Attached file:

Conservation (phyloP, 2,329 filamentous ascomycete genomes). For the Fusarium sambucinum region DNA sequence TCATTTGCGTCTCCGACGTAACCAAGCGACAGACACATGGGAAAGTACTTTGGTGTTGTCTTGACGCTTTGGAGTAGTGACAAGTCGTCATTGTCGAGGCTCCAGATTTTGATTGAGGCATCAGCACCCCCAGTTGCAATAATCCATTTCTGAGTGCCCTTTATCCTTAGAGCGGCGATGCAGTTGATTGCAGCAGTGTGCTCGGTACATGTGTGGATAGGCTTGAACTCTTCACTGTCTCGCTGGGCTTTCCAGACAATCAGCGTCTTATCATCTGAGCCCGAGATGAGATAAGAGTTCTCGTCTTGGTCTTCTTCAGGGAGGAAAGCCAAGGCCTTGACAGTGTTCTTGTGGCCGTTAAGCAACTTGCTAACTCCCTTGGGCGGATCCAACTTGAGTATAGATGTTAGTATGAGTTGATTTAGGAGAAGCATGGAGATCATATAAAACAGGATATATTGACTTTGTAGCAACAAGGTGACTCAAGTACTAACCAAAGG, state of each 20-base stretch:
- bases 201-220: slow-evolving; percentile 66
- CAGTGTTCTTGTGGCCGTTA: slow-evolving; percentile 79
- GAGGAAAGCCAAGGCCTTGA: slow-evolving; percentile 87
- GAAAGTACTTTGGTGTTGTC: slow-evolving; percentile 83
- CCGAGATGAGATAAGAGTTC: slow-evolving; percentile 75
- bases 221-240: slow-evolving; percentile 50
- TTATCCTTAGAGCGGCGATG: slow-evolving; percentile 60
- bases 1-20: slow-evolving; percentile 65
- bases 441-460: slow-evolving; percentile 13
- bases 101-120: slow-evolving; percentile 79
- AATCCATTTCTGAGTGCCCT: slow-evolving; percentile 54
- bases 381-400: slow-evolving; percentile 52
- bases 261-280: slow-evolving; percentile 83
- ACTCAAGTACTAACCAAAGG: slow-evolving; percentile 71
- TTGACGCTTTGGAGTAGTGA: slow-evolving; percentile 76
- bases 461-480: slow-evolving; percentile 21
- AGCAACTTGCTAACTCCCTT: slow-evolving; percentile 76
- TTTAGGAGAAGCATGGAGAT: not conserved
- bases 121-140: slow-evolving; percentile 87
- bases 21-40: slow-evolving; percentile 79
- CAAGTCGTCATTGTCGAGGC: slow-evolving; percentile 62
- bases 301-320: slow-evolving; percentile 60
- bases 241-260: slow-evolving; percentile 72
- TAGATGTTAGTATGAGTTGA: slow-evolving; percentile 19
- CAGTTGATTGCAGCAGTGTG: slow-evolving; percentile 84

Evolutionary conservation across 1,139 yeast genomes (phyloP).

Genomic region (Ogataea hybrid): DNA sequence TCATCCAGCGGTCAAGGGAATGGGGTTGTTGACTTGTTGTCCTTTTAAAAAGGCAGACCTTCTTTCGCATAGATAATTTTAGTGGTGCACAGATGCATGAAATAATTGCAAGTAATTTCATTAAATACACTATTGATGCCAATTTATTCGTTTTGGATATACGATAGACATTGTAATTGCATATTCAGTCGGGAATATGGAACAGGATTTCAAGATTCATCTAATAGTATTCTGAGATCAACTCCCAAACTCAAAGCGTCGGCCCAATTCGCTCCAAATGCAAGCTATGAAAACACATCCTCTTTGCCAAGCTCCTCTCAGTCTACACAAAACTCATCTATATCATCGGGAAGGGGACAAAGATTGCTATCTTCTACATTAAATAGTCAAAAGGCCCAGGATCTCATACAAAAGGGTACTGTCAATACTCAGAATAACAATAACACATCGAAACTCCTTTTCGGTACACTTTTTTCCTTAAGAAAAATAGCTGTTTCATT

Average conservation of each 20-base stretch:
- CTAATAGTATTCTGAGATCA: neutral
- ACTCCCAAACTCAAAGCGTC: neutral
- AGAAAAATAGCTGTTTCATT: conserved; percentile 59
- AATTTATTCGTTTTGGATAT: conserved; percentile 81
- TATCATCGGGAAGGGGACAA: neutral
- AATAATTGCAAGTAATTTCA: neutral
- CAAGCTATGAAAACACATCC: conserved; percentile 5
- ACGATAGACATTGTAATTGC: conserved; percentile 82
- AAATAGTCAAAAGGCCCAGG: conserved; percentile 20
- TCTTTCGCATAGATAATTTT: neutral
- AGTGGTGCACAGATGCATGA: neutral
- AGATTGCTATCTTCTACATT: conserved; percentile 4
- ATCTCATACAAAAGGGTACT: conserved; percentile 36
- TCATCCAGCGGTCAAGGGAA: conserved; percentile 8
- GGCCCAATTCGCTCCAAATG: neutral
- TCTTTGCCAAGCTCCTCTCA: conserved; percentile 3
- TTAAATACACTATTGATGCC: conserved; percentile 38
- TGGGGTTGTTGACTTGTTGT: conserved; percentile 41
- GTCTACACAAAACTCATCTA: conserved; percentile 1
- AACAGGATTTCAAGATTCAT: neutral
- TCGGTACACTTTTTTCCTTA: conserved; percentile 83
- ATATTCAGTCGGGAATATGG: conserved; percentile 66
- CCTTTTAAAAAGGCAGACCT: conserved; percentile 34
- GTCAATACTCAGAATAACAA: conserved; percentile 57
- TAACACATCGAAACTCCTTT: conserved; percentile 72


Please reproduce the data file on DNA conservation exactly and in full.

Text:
Conservation (phyloP, 2,329 filamentous ascomycete genomes). For the Fusarium sambucinum region DNA sequence TCATTTGCGTCTCCGACGTAACCAAGCGACAGACACATGGGAAAGTACTTTGGTGTTGTCTTGACGCTTTGGAGTAGTGACAAGTCGTCATTGTCGAGGCTCCAGATTTTGATTGAGGCATCAGCACCCCCAGTTGCAATAATCCATTTCTGAGTGCCCTTTATCCTTAGAGCGGCGATGCAGTTGATTGCAGCAGTGTGCTCGGTACATGTGTGGATAGGCTTGAACTCTTCACTGTCTCGCTGGGCTTTCCAGACAATCAGCGTCTTATCATCTGAGCCCGAGATGAGATAAGAGTTCTCGTCTTGGTCTTCTTCAGGGAGGAAAGCCAAGGCCTTGACAGTGTTCTTGTGGCCGTTAAGCAACTTGCTAACTCCCTTGGGCGGATCCAACTTGAGTATAGATGTTAGTATGAGTTGATTTAGGAGAAGCATGGAGATCATATAAAACAGGATATATTGACTTTGTAGCAACAAGGTGACTCAAGTACTAACCAAAGG, state of each 20-base stretch:
- bases 201-220: slow-evolving; percentile 66
- CAGTGTTCTTGTGGCCGTTA: slow-evolving; percentile 79
- GAGGAAAGCCAAGGCCTTGA: slow-evolving; percentile 87
- GAAAGTACTTTGGTGTTGTC: slow-evolving; percentile 83
- CCGAGATGAGATAAGAGTTC: slow-evolving; percentile 75
- bases 221-240: slow-evolving; percentile 50
- TTATCCTTAGAGCGGCGATG: slow-evolving; percentile 60
- bases 1-20: slow-evolving; percentile 65
- bases 441-460: slow-evolving; percentile 13
- bases 101-120: slow-evolving; percentile 79
- AATCCATTTCTGAGTGCCCT: slow-evolving; percentile 54
- bases 381-400: slow-evolving; percentile 52
- bases 261-280: slow-evolving; percentile 83
- ACTCAAGTACTAACCAAAGG: slow-evolving; percentile 71
- TTGACGCTTTGGAGTAGTGA: slow-evolving; percentile 76
- bases 461-480: slow-evolving; percentile 21
- AGCAACTTGCTAACTCCCTT: slow-evolving; percentile 76
- TTTAGGAGAAGCATGGAGAT: not conserved
- bases 121-140: slow-evolving; percentile 87
- bases 21-40: slow-evolving; percentile 79
- CAAGTCGTCATTGTCGAGGC: slow-evolving; percentile 62
- bases 301-320: slow-evolving; percentile 60
- bases 241-260: slow-evolving; percentile 72
- TAGATGTTAGTATGAGTTGA: slow-evolving; percentile 19
- CAGTTGATTGCAGCAGTGTG: slow-evolving; percentile 84

Evolutionary conservation across 1,139 yeast genomes (phyloP).

Genomic region (Ogataea hybrid): DNA sequence TCATCCAGCGGTCAAGGGAATGGGGTTGTTGACTTGTTGTCCTTTTAAAAAGGCAGACCTTCTTTCGCATAGATAATTTTAGTGGTGCACAGATGCATGAAATAATTGCAAGTAATTTCATTAAATACACTATTGATGCCAATTTATTCGTTTTGGATATACGATAGACATTGTAATTGCATATTCAGTCGGGAATATGGAACAGGATTTCAAGATTCATCTAATAGTATTCTGAGATCAACTCCCAAACTCAAAGCGTCGGCCCAATTCGCTCCAAATGCAAGCTATGAAAACACATCCTCTTTGCCAAGCTCCTCTCAGTCTACACAAAACTCATCTATATCATCGGGAAGGGGACAAAGATTGCTATCTTCTACATTAAATAGTCAAAAGGCCCAGGATCTCATACAAAAGGGTACTGTCAATACTCAGAATAACAATAACACATCGAAACTCCTTTTCGGTACACTTTTTTCCTTAAGAAAAATAGCTGTTTCATT

Average conservation of each 20-base stretch:
- CTAATAGTATTCTGAGATCA: neutral
- ACTCCCAAACTCAAAGCGTC: neutral
- AGAAAAATAGCTGTTTCATT: conserved; percentile 59
- AATTTATTCGTTTTGGATAT: conserved; percentile 81
- TATCATCGGGAAGGGGACAA: neutral
- AATAATTGCAAGTAATTTCA: neutral
- CAAGCTATGAAAACACATCC: conserved; percentile 5
- ACGATAGACATTGTAATTGC: conserved; percentile 82
- AAATAGTCAAAAGGCCCAGG: conserved; percentile 20
- TCTTTCGCATAGATAATTTT: neutral
- AGTGGTGCACAGATGCATGA: neutral
- AGATTGCTATCTTCTACATT: conserved; percentile 4
- ATCTCATACAAAAGGGTACT: conserved; percentile 36
- TCATCCAGCGGTCAAGGGAA: conserved; percentile 8
- GGCCCAATTCGCTCCAAATG: neutral
- TCTTTGCCAAGCTCCTCTCA: conserved; percentile 3
- TTAAATACACTATTGATGCC: conserved; percentile 38
- TGGGGTTGTTGACTTGTTGT: conserved; percentile 41
- GTCTACACAAAACTCATCTA: conserved; percentile 1
- AACAGGATTTCAAGATTCAT: neutral
- TCGGTACACTTTTTTCCTTA: conserved; percentile 83
- ATATTCAGTCGGGAATATGG: conserved; percentile 66
- CCTTTTAAAAAGGCAGACCT: conserved; percentile 34
- GTCAATACTCAGAATAACAA: conserved; percentile 57
- TAACACATCGAAACTCCTTT: conserved; percentile 72